|Rank||1||Economy.com||Bank One Corp||United States Trust|
|2||Wells Fargo||IHS Global Insight||Barclays Capital|
|3||IHS Global Insight||Prudential Financi||RDQ Economics|
|4||Barclays Capital||Credit Suisse||Mortgage Bankers|
|5||Bank of America-Merrill||Mortgage Bankers||Standard & Poor’s|
The forecasters rated in Table 3 seem to appear in the bottom end of Table 1, thereby suggesting that those forecasters who only quote a small amount of forecasts could perform better. To see if there might be an overall connection between the number of quotes and accuracy, consider for example Figure 2. Here we present a scatter of the MSE for GDP forecasts against the number of quotes and clearly there does not seem much of a correlation. For the other accuracy measures and the other variables we get similar scatters. Below we will examine if other indicators of behaviour can perhaps better explain forecast performance.
We now turn to the creation of a model-based benchmark forecast. This forecast should potentially be publicly available to each of the professional forecasters. Hence, basically, it should therefore be a simple summary of the most recent publicly available observations on the variables of interest. As we often see in practice that the no-change forecast (sometimes called the random walk forecast) is hard to beat, we decide to employ the average value of the three most recent observations in the monthly data. For inflation and the unemployment rate, these observations are indeed available at the monthly level, whereas for GDP growth only quarterly data are available. This means that for each month t and variable yt, we consider the forecast for the next year as When the data are quarterly, we use for the lagged yt those data that are available at that time. Naturally, this model-based forecast can be improved along many dimensions, for example by including the past of the other two variables and by including even many more other economic indicators. However, in all those cases, subjective judgments have to be made by the professional forecasters or by an analyst and as such, by just taking an average of the last three months, we can assume that all forecasters could have equally used this “model-based” forecast as their input for their own forecast. Now, given the availability of a model-based forecast, we can thus interpret the professional forecasts as expert-adjusted forecasts and we can use various metrics of the differences between the model-based forecasts and the expert-adjusted forecasts as indicators of individual behaviour.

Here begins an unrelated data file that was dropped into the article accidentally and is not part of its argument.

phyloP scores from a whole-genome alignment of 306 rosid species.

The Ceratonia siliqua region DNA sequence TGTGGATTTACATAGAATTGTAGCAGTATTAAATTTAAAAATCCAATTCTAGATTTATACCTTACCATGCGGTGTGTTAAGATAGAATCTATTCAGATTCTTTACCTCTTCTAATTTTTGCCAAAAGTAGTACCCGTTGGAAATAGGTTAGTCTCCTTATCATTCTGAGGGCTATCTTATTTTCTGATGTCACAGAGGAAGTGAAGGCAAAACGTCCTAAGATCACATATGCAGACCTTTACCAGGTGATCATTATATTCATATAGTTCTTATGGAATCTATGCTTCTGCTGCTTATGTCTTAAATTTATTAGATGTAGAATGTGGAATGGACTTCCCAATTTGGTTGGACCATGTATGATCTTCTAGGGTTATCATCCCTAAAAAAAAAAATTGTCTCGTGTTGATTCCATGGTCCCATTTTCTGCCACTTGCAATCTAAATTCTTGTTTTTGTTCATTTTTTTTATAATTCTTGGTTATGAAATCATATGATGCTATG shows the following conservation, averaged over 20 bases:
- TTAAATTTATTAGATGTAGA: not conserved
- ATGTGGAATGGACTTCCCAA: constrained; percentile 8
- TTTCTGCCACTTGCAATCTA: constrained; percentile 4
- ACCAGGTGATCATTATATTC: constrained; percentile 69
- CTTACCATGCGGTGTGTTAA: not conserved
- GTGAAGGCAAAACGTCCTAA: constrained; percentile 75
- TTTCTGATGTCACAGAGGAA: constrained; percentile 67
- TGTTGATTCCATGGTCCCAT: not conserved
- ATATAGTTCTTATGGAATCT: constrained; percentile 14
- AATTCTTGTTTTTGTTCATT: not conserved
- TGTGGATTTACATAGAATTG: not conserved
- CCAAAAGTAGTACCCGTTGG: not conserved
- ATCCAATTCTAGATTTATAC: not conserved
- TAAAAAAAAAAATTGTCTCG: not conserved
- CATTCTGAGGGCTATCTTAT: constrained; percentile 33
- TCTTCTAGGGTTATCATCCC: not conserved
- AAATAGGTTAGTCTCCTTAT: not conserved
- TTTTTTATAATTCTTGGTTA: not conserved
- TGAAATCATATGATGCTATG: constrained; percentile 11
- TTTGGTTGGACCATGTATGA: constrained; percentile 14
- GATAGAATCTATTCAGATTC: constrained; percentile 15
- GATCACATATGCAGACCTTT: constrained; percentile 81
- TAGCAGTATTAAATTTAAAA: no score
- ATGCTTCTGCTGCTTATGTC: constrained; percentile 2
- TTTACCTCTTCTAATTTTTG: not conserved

Before we turn to those indicators of behaviour, we first provide some accuracy measures of the benchmark forecasts in Table 4. Not surprisingly, the quality of the three-months average forecast is not very good, for any of the three variables of interest. In particular for CPI inflation the benchmark performs worse than any of the 40 forecasters.
|Table 4: Benchmark Forecasts And Their Forecast Accuracy|
In Table 5 we report the relative scores of the accuracy measures, that is, we divide for example the MSE of each of the forecasters by the MSE of the benchmark model and then take the average. A score of 1 signal that they are equally good; while a score below 1 means that the professional forecasters are more accurate. From Table 5 we learn that in many cases the no-change forecast is beaten by the professionals, but we also see that for various forecasters the score is larger than 1. So, there are forecasters who do worse than the very simple benchmark. Most improvement is observed for the inflation rate, whereas for GDP growth and unemployment rate the average score values are around 0.6, meaning that the professional forecasters on average provide an improvement of 40% in forecast accuracy, over the simple benchmark.
|Table 5: Performance Of Professional Forecasters Relative To Benchmark Models, That Is, We Present The Criterion Value Each Of The Forecasters Divided By The Relevant Numbers In Table 4.|
Note that rankings of forecasters’ performance are unlikely to be constant over time, see for example Aiolfi and Timmermann (2006).
With the introduction of a benchmark model-based forecast, it is now possible to operationalize various potential indicators of behaviour of the forecasters. Franses (2014) summarizes several of these indicators and based on theoretical and empirical evidence, it is now also possible to speculate if higher or lower values of those indicators could associate with more or less forecast accuracy.